Pfizer to invest $130m in two Irish plants
US company will inject $100m into Grange Castle biologics unit and $30m at Ringaskiddy
Dr Paul Duffy, vice president of Pfizer, which has announced a major investment in its Irish plants Photograph: Daragh McSweeney/Provision
US drug giant Pfizer will invest $130 million upgrading two of its Irish plants to accommodate work on new drugs coming through its pipeline.
“There is opportunity for Pfizer’s Irish sites to attract the development of new medicines, while also continuing to manufacture existing, important medicines,” said Paul Duffy, vice-president of Pfizer, at the announcement.
“Our Irish operations are significant and we have excellent colleagues across our sites, dedicated to the highest standards of manufacturing quality and excellence.”
Manufacturing capacity at Grange Castle will be expanded with a new production line that will double production of its rheumatoid arthritis drug Enbrel. The expanded facility, which is due to be operational in 2015, will also allow Grange Castle to manufacture new biologics.
The Ringaskiddy investment will develop specialist new capability to manufacture some of Pfizer’s newest medicines in cancer and other areas.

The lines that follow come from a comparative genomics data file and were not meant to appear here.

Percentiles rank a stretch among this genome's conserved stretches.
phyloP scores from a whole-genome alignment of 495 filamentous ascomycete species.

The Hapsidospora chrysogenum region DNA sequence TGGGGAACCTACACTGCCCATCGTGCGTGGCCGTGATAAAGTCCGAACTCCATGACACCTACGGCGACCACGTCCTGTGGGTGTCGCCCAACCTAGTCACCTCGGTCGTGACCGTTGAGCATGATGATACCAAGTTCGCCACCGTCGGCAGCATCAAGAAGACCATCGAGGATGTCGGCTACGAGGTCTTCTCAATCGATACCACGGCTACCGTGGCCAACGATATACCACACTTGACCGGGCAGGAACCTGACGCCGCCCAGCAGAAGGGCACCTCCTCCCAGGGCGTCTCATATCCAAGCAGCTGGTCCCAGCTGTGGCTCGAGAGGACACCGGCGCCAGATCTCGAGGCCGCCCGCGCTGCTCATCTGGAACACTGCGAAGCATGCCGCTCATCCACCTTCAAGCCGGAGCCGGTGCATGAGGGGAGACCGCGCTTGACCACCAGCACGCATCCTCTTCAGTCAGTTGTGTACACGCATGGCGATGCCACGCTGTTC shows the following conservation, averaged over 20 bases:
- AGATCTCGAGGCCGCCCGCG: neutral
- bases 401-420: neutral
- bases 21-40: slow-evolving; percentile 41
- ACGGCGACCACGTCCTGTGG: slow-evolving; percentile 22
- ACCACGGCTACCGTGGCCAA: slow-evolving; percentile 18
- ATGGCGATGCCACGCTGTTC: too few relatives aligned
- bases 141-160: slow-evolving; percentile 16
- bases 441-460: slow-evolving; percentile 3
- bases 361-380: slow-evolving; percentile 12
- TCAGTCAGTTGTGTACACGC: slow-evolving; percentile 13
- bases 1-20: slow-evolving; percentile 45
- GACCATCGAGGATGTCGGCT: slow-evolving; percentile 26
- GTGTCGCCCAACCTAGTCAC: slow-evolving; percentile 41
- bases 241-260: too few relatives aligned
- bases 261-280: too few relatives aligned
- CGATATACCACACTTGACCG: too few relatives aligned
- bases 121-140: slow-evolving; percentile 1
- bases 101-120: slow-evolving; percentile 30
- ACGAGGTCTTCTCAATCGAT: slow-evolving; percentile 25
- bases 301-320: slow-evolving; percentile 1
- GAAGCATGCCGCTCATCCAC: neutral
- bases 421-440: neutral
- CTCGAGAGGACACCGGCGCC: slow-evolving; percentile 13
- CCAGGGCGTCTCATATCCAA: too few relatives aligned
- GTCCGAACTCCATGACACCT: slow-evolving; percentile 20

The company said the investment ensured Ringaskiddy would be in a position to be considered for ongoing development work on new products, not just for commercial launch, but also for clinical products.
Neither upgrade is expected to deliver additional employment at the plants though up to 250 construction workers will be involved in the Grange Castle expansion.
Minister for Research and Innovation Seán Sherlock said the announcement was “a statement of intent in relation to [Pfizer’s] continuing commitment to their Irish operations and helps secure existing jobs”.
“I would particularly like to congratulate the management and staff of the Ringaskiddy site, who have clearly played their part in winning this investment which will ensure that Ringaskiddy will be in a position to be considered for future development work on new products,” he said.
Trade union Siptu also welcomed the announcement, saying it was “particularly important as the pharmaceutical industry is currently undergoing a major transition away from big bulk manufactured products towards lower volume produced drugs.”
Sector organiser Alan O’Leary said: “Significant job cuts have been experienced in the industry over recent years as a direct result of patent expiry and the associated drop in volumes.”
He said the recent agreements with the company’s site at Ringaskiddy “will further position the site to compete more effectively for new products”.